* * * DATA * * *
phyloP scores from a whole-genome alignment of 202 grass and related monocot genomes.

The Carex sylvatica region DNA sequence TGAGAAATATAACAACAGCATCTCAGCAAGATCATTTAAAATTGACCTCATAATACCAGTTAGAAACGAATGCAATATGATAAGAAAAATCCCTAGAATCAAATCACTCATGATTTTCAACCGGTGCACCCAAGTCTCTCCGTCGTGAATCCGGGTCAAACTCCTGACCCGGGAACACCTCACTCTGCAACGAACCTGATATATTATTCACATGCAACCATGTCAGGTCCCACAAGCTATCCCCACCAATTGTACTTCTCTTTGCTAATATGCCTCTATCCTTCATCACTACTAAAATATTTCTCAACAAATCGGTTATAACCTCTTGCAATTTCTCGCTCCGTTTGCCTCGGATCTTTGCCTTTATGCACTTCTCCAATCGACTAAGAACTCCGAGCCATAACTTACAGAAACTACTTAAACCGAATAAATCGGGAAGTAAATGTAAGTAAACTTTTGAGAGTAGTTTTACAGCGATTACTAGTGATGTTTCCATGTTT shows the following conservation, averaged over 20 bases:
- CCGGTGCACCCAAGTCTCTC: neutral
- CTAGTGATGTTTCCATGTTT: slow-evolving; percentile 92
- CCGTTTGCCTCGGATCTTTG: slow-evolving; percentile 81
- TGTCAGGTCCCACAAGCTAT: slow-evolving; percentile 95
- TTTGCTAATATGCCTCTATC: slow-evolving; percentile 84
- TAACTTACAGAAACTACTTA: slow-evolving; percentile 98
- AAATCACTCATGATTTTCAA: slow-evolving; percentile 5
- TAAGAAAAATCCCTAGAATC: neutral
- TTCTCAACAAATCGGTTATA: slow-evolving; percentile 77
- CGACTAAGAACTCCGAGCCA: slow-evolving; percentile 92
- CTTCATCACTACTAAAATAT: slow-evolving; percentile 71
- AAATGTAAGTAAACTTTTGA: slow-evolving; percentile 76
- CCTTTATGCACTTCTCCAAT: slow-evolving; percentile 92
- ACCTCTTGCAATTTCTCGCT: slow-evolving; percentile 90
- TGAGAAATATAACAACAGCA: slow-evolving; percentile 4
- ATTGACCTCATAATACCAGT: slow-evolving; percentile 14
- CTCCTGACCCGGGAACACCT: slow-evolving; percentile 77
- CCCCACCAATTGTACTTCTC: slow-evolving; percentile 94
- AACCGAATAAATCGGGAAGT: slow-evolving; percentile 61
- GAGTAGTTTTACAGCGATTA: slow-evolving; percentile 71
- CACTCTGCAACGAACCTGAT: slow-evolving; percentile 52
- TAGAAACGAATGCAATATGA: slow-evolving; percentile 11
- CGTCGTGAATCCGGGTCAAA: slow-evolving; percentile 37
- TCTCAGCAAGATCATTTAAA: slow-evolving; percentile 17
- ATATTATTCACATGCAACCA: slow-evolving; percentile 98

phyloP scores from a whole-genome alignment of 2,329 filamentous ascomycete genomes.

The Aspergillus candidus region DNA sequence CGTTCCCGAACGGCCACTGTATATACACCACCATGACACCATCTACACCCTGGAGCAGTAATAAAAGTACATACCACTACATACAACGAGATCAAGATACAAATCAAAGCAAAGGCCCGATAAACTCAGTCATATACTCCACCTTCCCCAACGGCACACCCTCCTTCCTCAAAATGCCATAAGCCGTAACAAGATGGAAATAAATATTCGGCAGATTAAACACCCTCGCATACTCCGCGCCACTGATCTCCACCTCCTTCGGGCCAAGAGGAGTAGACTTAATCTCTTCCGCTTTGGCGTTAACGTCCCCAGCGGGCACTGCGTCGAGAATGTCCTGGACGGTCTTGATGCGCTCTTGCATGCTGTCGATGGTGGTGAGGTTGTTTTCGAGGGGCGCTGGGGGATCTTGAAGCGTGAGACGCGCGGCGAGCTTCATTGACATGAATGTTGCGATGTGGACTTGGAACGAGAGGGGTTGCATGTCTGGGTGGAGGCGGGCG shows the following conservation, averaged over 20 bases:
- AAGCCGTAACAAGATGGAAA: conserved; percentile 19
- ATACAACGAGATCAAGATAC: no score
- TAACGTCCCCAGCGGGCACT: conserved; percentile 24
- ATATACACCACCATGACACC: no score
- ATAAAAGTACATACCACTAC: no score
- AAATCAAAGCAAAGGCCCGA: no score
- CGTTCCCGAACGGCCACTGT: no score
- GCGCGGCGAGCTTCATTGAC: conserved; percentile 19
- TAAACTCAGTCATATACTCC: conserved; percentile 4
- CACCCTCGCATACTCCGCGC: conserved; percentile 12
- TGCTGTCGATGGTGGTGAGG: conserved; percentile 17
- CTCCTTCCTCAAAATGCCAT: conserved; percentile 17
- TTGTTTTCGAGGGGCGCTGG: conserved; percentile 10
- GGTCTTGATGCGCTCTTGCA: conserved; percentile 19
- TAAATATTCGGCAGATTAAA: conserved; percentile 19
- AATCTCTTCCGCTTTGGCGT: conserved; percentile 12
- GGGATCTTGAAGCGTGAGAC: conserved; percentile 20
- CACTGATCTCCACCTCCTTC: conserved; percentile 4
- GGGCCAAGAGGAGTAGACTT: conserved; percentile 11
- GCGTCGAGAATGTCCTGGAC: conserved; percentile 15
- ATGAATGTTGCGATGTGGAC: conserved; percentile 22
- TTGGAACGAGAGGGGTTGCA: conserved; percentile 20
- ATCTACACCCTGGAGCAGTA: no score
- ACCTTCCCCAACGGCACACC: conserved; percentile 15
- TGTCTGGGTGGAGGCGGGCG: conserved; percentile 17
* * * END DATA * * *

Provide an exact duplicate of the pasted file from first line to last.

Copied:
phyloP scores from a whole-genome alignment of 202 grass and related monocot genomes.

The Carex sylvatica region DNA sequence TGAGAAATATAACAACAGCATCTCAGCAAGATCATTTAAAATTGACCTCATAATACCAGTTAGAAACGAATGCAATATGATAAGAAAAATCCCTAGAATCAAATCACTCATGATTTTCAACCGGTGCACCCAAGTCTCTCCGTCGTGAATCCGGGTCAAACTCCTGACCCGGGAACACCTCACTCTGCAACGAACCTGATATATTATTCACATGCAACCATGTCAGGTCCCACAAGCTATCCCCACCAATTGTACTTCTCTTTGCTAATATGCCTCTATCCTTCATCACTACTAAAATATTTCTCAACAAATCGGTTATAACCTCTTGCAATTTCTCGCTCCGTTTGCCTCGGATCTTTGCCTTTATGCACTTCTCCAATCGACTAAGAACTCCGAGCCATAACTTACAGAAACTACTTAAACCGAATAAATCGGGAAGTAAATGTAAGTAAACTTTTGAGAGTAGTTTTACAGCGATTACTAGTGATGTTTCCATGTTT shows the following conservation, averaged over 20 bases:
- CCGGTGCACCCAAGTCTCTC: neutral
- CTAGTGATGTTTCCATGTTT: slow-evolving; percentile 92
- CCGTTTGCCTCGGATCTTTG: slow-evolving; percentile 81
- TGTCAGGTCCCACAAGCTAT: slow-evolving; percentile 95
- TTTGCTAATATGCCTCTATC: slow-evolving; percentile 84
- TAACTTACAGAAACTACTTA: slow-evolving; percentile 98
- AAATCACTCATGATTTTCAA: slow-evolving; percentile 5
- TAAGAAAAATCCCTAGAATC: neutral
- TTCTCAACAAATCGGTTATA: slow-evolving; percentile 77
- CGACTAAGAACTCCGAGCCA: slow-evolving; percentile 92
- CTTCATCACTACTAAAATAT: slow-evolving; percentile 71
- AAATGTAAGTAAACTTTTGA: slow-evolving; percentile 76
- CCTTTATGCACTTCTCCAAT: slow-evolving; percentile 92
- ACCTCTTGCAATTTCTCGCT: slow-evolving; percentile 90
- TGAGAAATATAACAACAGCA: slow-evolving; percentile 4
- ATTGACCTCATAATACCAGT: slow-evolving; percentile 14
- CTCCTGACCCGGGAACACCT: slow-evolving; percentile 77
- CCCCACCAATTGTACTTCTC: slow-evolving; percentile 94
- AACCGAATAAATCGGGAAGT: slow-evolving; percentile 61
- GAGTAGTTTTACAGCGATTA: slow-evolving; percentile 71
- CACTCTGCAACGAACCTGAT: slow-evolving; percentile 52
- TAGAAACGAATGCAATATGA: slow-evolving; percentile 11
- CGTCGTGAATCCGGGTCAAA: slow-evolving; percentile 37
- TCTCAGCAAGATCATTTAAA: slow-evolving; percentile 17
- ATATTATTCACATGCAACCA: slow-evolving; percentile 98

phyloP scores from a whole-genome alignment of 2,329 filamentous ascomycete genomes.

The Aspergillus candidus region DNA sequence CGTTCCCGAACGGCCACTGTATATACACCACCATGACACCATCTACACCCTGGAGCAGTAATAAAAGTACATACCACTACATACAACGAGATCAAGATACAAATCAAAGCAAAGGCCCGATAAACTCAGTCATATACTCCACCTTCCCCAACGGCACACCCTCCTTCCTCAAAATGCCATAAGCCGTAACAAGATGGAAATAAATATTCGGCAGATTAAACACCCTCGCATACTCCGCGCCACTGATCTCCACCTCCTTCGGGCCAAGAGGAGTAGACTTAATCTCTTCCGCTTTGGCGTTAACGTCCCCAGCGGGCACTGCGTCGAGAATGTCCTGGACGGTCTTGATGCGCTCTTGCATGCTGTCGATGGTGGTGAGGTTGTTTTCGAGGGGCGCTGGGGGATCTTGAAGCGTGAGACGCGCGGCGAGCTTCATTGACATGAATGTTGCGATGTGGACTTGGAACGAGAGGGGTTGCATGTCTGGGTGGAGGCGGGCG shows the following conservation, averaged over 20 bases:
- AAGCCGTAACAAGATGGAAA: conserved; percentile 19
- ATACAACGAGATCAAGATAC: no score
- TAACGTCCCCAGCGGGCACT: conserved; percentile 24
- ATATACACCACCATGACACC: no score
- ATAAAAGTACATACCACTAC: no score
- AAATCAAAGCAAAGGCCCGA: no score
- CGTTCCCGAACGGCCACTGT: no score
- GCGCGGCGAGCTTCATTGAC: conserved; percentile 19
- TAAACTCAGTCATATACTCC: conserved; percentile 4
- CACCCTCGCATACTCCGCGC: conserved; percentile 12
- TGCTGTCGATGGTGGTGAGG: conserved; percentile 17
- CTCCTTCCTCAAAATGCCAT: conserved; percentile 17
- TTGTTTTCGAGGGGCGCTGG: conserved; percentile 10
- GGTCTTGATGCGCTCTTGCA: conserved; percentile 19
- TAAATATTCGGCAGATTAAA: conserved; percentile 19
- AATCTCTTCCGCTTTGGCGT: conserved; percentile 12
- GGGATCTTGAAGCGTGAGAC: conserved; percentile 20
- CACTGATCTCCACCTCCTTC: conserved; percentile 4
- GGGCCAAGAGGAGTAGACTT: conserved; percentile 11
- GCGTCGAGAATGTCCTGGAC: conserved; percentile 15
- ATGAATGTTGCGATGTGGAC: conserved; percentile 22
- TTGGAACGAGAGGGGTTGCA: conserved; percentile 20
- ATCTACACCCTGGAGCAGTA: no score
- ACCTTCCCCAACGGCACACC: conserved; percentile 15
- TGTCTGGGTGGAGGCGGGCG: conserved; percentile 17